Phillips's hard-hitting analysis of the middle-class decline in the U.S. is a worthy sequel to The Politics of Rich and Poor , in which he predicted a populist revolt against Reagan-Bush policies that favored the rich. Here the onetime Republican campaign strategist spells out in painstaking detail how the Reagan-Bush agenda benefited the nation's wealthiest 1% at the expense of a middle class battered by inequitable taxes, deteriorating public services, increasingly unaffordable health care and education, shrinking employee benefits, job cutbacks and declining household net worth. Clinton tapped middle-class frustration using populist rhetoric, but unless his administration delivers on its promises to the eroding middle class while revitalizing the economy, the Democrats will be voted out of office in 1996, suggests Phillips. He stresses that the Democrats must replace yesteryear's internationalism with greater emphasis on domestic issues and must curb the abuses sponsored by financial elites and welfare statists alike. An urgently important book. Author tour. (Feb.)
Library Journal
Phillips's first book, The Emerging Republican Majority (1969. o.p.), was called ``the political bible of the Nixon era,'' and The Politics of Rich and Poor: Wealth and the American Electorate in the Reagan Af termath ( LJ 5/15/90) documented the economic consequences of the so-called ``Reagan revolution.'' With comparative data and unrelenting force, his latest book demonstrates how ``voodoo economics'' shafted the middle class and put America's future at risk. The frustration of middle America resulted in the Clinton presidency. This latest book establishes Phillips as America's Aristotle, the first advocate of a strong middle class to assure a stable society. Boiling Point may become the political bible of the 1990s. It deserves the widest possible audience. Previewed in Prepub Alert, LJ 9/15/92.-- William D. Pederson, Louisiana State Univ., Shreveport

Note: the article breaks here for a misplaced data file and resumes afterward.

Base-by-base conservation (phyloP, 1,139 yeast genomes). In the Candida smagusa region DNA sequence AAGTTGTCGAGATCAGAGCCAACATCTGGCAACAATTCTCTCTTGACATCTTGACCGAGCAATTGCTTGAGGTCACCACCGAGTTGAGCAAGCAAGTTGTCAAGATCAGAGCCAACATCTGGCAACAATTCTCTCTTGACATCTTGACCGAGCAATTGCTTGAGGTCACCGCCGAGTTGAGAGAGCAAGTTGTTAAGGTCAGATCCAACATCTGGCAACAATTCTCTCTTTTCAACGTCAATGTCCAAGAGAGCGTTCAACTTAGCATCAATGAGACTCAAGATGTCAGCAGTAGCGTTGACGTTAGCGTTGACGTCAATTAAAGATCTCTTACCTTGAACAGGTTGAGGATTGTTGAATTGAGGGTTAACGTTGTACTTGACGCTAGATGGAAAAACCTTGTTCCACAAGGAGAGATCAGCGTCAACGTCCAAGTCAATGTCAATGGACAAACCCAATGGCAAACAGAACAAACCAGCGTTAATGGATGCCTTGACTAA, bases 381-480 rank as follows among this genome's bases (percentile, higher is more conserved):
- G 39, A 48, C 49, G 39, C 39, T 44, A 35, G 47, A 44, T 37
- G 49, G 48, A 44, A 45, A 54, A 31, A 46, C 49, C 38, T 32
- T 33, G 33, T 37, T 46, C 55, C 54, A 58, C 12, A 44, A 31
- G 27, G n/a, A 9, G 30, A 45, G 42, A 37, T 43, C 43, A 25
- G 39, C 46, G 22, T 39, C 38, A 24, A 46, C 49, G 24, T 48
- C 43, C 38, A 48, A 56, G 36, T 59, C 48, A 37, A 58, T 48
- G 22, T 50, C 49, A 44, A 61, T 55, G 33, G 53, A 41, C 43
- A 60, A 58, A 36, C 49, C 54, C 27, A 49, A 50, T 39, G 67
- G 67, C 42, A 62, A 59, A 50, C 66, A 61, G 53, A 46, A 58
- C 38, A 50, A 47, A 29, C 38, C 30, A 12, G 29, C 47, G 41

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Product Details

  • ISBN-13: 9780060975821
  • Publisher: HarperCollins Publishers
  • Publication date: 2/28/1994
  • Edition description: 1st HarperPerennial ed
  • Edition number: 1
  • Pages: 336

Table of Contents

Preface
Introduction
Pt. 1 The Middle Class in Peril
Ch. 1 America's Crisis - the Decline of the Middle Class 3
Ch. 2 The New Political Economics of the 1980s: "Soaking the Middle Class" 32
Ch. 3 The Middle-Class Political Response of the 1990s: Populism or Stalemate? 58
Pt. 2 The Middle-Class Squeeze: A Portrait
Ch. 4 Middle America and the "Unfairness" of Conservative-Capitalist Boom Periods 85
Ch. 5 The Great Tax Misrepresentation of the 1980s 103
Ch. 6 Services, Quality of Life and the Middle-Class Squeeze 129
Pt. 3 The Politics of Economic Frustration
Ch. 7 Economic Polarization, Shrinking Assets and the Threat to the American Dream 167
Ch. 8 The Late-Twentieth-Century United States and the Historical Symptoms of Middle-Class Decline 193
Ch. 9 The Politics of Middle-Class Frustration 223
Ch. 10 The Election of 1992 and the Prospect of Middle-Class Renewal 245
Notes 261
Appendix A: The Converging Income Shares of the Middle Quintile and the Top 1 Percent of the U.S. Population 279
Appendix B: Important Changes in the Tax Burden 281
Appendix C: The Soaring Cost of Services and the Weakening Health and Pension Safety Net 285
Index 293